ドレミファソラシドn't you want me baby

comicallycool:

infinity-imagined:

Time lapse of epithelial cells undergoing mitosis.

this is so fucking cool

myampgoesto11:

Luke Jerram: Glass Microbiology

  1. T4-Bacteriophage
  2. Enterovirus 71 (EV71), one of the major causative agents for hand, foot and mouth disease (HFMD)
  3. H1N1 “Swine Flu” detail
  4. H5N1 “Avian Flu”
  5. E. coli
  6. Malaria
  7. Human Papillomavirus detail
lexywagner:

Fluorescent proteins

lexywagner:

Fluorescent proteins

didyouknowgaming:

Pokemon.

didyouknowgaming:

Pokemon.

destinysstepchild:

dirtyxygirl:

cat4music87:

world-shaker:

Guys.
It’s a Periodic. Table.

Oh. My. God.

I bet that bench is really unstable.

destinysstepchild:

dirtyxygirl:

cat4music87:

world-shaker:

Guys.

It’s a Periodic. Table.

Oh. My. God.

I bet that bench is really unstable.

Science

I don’t usually like voicing my opinion, because normally, I don’t have a very strong one, I’m very tolerant and adaptable I’d like to believe. However, I DO get really riled up when people spread scare images on the internet about incorrect scientific facts.

FOR EXAMPLE:

One of my facebook friends posted this and I got really frustrated and wrote a reply.

*cough* sorry I have to interject because science and people should know more about the things they spread around the internet to confuse the populous. The Bt-added GMO corn produces a protein called delta-endotoxin/toxic crystals protects the plants from being devoured by mosquitos by rupturing the stomachs of insects, yes. This is because insect stomachs have ALKALINE lining, which denatures the the insoluble crystals, making them soluble and thus able to being cut with proteases found in the insect gut, releasing the toxin.The toxin is then inserted into the insect gut cell membrane, forming a hole. The pore results in cell lysis and eventual death of the insect. OUR STOMACHS, though, have an ACIDIC interior and a mucous lining, which the endotoxin does not react to at all. There has been no known instance of the endotoxin having adverse toxic or allergic effects in humans, and although this “warning” says it’s in pregnant women, it’s not going to harm the mother or the baby. If there are any health problems that have occurred, they are few and far between. The study done on rats was found to be a hoax, by the way. (http://academicsreview.org/reviewed-content/genetic-roulette/section-1/1-3-bt-corn-is-safe/)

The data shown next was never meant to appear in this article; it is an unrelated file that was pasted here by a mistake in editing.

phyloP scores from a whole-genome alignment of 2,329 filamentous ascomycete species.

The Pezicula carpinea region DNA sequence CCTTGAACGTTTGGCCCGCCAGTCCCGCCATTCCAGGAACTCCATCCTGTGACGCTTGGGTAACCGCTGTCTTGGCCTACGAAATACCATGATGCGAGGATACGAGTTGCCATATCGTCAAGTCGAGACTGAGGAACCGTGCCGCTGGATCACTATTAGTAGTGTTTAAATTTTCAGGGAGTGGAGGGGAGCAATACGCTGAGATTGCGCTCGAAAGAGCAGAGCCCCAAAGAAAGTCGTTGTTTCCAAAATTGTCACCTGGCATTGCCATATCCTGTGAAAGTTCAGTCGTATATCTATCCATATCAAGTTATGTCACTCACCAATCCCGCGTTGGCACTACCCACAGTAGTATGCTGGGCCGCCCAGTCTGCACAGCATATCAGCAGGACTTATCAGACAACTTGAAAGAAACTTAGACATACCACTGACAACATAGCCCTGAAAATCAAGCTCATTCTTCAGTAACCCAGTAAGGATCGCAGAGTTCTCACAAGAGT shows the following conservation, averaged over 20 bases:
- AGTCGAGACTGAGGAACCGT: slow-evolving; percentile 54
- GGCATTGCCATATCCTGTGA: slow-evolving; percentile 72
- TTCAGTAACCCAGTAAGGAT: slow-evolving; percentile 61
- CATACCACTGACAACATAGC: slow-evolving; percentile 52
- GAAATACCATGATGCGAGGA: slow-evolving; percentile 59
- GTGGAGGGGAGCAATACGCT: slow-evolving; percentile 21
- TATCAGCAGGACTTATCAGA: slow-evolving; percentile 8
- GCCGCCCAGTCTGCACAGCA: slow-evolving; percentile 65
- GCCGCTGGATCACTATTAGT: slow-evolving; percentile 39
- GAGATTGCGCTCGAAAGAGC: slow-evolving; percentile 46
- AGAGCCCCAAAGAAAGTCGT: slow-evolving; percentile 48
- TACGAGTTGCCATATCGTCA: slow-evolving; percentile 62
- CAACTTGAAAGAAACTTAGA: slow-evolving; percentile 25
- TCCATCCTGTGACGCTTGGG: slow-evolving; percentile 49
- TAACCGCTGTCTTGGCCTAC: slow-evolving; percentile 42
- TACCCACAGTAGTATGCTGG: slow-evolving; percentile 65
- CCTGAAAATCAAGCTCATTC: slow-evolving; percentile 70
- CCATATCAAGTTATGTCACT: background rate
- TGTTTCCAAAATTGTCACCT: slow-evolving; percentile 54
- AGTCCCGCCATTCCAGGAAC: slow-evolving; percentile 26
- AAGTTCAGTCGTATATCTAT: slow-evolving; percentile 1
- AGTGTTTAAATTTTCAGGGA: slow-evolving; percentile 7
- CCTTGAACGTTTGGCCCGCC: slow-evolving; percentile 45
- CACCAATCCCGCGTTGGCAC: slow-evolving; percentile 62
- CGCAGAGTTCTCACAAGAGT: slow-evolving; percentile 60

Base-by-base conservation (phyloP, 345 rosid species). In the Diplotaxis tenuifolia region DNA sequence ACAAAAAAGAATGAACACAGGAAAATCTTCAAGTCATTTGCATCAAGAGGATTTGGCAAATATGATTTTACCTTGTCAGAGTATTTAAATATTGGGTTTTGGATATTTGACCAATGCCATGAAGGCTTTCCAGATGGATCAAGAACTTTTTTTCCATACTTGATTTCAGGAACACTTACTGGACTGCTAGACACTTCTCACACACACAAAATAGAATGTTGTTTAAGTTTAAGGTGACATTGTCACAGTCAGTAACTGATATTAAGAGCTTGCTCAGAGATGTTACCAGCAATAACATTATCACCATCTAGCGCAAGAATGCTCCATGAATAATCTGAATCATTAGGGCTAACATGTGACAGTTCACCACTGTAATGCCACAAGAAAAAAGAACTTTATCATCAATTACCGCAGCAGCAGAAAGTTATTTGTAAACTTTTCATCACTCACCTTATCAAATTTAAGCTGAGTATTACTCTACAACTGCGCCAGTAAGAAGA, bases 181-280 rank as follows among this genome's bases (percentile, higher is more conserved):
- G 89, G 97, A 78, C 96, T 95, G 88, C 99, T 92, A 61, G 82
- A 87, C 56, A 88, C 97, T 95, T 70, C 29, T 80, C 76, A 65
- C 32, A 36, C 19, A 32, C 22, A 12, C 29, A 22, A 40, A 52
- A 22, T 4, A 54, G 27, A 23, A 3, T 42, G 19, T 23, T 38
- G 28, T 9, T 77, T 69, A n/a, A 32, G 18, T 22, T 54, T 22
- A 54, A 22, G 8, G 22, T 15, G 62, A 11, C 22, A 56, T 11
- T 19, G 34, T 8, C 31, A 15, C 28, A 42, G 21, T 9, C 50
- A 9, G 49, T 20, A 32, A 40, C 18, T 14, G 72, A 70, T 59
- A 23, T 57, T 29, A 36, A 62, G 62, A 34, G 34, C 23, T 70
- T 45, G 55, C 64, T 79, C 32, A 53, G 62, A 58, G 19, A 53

And then Some other people responded like:

1.Oh god, monsanto’s. We learned about all this in my Environmental Sustainability class. Not only is that an issue, but over time, the chemicals mutate the bugs and create super bugs believe it or not!

2.While I COMPLETELY with what you said and know it to be true, it took me a minute to shake the smug off what you said, which for ME makes YOU sound LESS intelligent than what I’d guess you actually are. It also doesn’t help the truth to spread and get absorbed. Of which both would seem like intentions and objectives that you began with. STaY_K3WL_d00d

I replied to the first comment with:

If you wanted to know… the mutation issue is with the resistance of the bugs to the toxin. So the toxin kills all the regular bugs, but many bugs are adapting to the pesticide and naturally mutate (just like all organisms), and ones who have the right breeding of toxin resistance end up surviving. Just like with overuse of antibiotics in our society, there are many bacteria that get killed but anti-biotic resistant bacteria survive and multiply. Monsanto’s isn’t too bad…but it is still a big company who’s goal isn’t environment but about profit, so many of the products they make have a lot of environmental consequences like toxin-resistance or patent problems… it’s pretty upsetting. :(